The state's new budget includes historic funding for flood resilience. Leaders at the local and state level are looking to projects and designs that harness the ability of nature to absorb and capture stormwater.
For the urban coastal city of Hong Kong, typhoons are a regular occurrence from May to October. Consequently, Hong Kong’s infrastructure is designed to cope with the strong winds, floods, and storm surges they bring. Recently, however, the territory experienced two powerful storms in consecutive years. In 2017, Super Typhoon Hato struck the region, and in the following year, the city witnessed Super Typhoon Mangkhut, the strongest typhoon since 1983. But Hong Kong suffered lower economic losses from both storms when compared with the neighboring Guangdong region and the city of Macau, thanks partly to its well-coordinated response and resilient infrastructure.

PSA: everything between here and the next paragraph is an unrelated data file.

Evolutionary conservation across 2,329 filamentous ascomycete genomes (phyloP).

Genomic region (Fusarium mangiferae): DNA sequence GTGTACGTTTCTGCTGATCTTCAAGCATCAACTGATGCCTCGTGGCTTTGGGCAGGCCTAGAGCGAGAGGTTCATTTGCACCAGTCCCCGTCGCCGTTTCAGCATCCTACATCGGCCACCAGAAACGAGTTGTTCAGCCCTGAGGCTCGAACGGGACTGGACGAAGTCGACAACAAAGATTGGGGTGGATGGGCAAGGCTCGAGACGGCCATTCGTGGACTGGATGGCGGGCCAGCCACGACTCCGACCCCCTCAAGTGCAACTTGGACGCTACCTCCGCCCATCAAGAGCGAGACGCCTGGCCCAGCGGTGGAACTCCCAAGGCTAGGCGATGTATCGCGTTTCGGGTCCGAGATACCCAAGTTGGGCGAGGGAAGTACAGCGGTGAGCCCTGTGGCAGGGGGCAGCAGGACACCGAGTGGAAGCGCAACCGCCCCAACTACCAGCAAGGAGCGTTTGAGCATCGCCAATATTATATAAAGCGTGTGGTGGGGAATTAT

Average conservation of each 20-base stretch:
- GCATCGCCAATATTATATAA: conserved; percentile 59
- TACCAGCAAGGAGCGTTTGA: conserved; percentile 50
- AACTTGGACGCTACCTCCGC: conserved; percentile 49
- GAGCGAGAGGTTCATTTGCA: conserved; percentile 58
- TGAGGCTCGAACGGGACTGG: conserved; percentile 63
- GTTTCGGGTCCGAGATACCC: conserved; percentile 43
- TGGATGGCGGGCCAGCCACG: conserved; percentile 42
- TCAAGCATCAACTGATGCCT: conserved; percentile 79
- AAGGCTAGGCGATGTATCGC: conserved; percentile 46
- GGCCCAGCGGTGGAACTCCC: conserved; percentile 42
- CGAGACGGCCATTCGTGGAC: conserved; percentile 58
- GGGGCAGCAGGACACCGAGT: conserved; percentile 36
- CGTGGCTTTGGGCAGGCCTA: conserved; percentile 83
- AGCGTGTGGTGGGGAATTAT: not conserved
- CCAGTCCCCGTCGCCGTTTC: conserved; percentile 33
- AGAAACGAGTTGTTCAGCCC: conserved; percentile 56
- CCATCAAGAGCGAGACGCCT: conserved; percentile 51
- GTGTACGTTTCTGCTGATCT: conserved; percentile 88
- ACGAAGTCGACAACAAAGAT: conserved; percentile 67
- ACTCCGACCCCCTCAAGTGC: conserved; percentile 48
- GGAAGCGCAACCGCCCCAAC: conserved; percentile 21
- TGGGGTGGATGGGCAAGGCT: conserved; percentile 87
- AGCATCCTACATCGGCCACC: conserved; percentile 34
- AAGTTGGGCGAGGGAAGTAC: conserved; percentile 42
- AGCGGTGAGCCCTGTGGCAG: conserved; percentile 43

This paper’s objective is to inform practitioners of Building with Nature about the concepts of uncertainty and how to use this as a strength in the dialogue to come to sustainable solutions for coping with future global change related uncertainties.
This paper focuses on the damage assessment of transportation infrastructure during the recent cyclones and floods in Odisha state in India, and recommends possible measures for the design of cyclone- and flood-resilient road infrastructure.